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poetry Thief

The late poet Lee Sharkey illuminates varieties of theft—“The CEO,” “The tyrant,” “the thief of memory.”

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Thief

By Lee Sharkey

A thief has stolen the water from under the village.
He flees, holding it in his arms. The land is parched.

As a hand gathers eggs from the nest, the rich have gathered all the earth.
No bird opens its wing.

The land idolator builds his house in our orchard.
He’s in love with his passive solar, his bougainvillea.

The CEO is fingering something in his pocket.
C-notes in a money clip? A Glock? A worry stone?

The tyrant, the buffoon, the egomaniac.
The quantum state where the despot is all three.

The thief of memory has erased my face.
I ache. His blank indifference robs me of my history.

Like rats to a hayfield sycophants come and kneel before the king.
Listen: a rustling in the sheaves.

I take a pill to make loss go away.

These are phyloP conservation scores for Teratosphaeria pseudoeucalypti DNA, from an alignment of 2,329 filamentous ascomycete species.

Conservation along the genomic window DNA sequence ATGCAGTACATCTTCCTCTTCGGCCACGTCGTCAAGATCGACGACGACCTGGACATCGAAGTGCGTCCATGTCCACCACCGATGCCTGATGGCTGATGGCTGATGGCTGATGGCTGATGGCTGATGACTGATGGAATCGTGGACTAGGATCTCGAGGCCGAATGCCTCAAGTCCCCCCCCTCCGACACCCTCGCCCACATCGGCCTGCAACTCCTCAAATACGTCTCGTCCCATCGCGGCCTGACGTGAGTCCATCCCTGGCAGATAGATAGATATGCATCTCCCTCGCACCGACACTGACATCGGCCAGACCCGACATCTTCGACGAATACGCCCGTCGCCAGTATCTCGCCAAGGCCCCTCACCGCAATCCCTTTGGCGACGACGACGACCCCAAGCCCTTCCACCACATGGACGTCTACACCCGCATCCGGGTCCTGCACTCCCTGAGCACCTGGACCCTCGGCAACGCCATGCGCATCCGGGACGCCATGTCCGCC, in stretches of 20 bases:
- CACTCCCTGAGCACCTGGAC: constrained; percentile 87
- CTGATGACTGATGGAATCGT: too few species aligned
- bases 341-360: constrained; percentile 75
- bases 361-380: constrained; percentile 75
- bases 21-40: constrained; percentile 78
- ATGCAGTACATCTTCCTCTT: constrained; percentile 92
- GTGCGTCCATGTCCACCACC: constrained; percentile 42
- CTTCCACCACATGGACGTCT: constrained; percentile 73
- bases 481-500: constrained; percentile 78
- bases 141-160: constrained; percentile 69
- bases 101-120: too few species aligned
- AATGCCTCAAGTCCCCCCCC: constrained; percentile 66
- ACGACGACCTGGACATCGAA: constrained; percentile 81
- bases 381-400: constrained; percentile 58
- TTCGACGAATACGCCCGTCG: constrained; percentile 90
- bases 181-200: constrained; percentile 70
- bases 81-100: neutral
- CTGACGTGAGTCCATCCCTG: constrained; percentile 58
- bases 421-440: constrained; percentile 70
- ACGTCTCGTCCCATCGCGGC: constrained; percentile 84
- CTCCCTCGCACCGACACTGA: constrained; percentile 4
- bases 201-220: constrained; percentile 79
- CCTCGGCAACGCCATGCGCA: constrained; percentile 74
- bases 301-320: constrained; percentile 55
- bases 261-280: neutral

A face appears in the mirror, swollen and asymmetrical.

The thief of righteousness has planted his semen in my belly.
I do hard labor, bring forth a chimera.

No one opens his mouth to speak.
Out of this quiet, a thought neither quartered nor quelled.

Lee Sharkey was the author of Walking Backwards (Tupelo, 2016), Calendars of Fire (Tupelo, 2013), and five earlier books of poems, as well as a number of chapbooks. I Will Not Name It Except to Say, a collection of poems she completed in the last months of her life, will be published by Tupelo in spring 2021. Lee Sharkey died in her home in Portland, Maine, on October 18, 2020.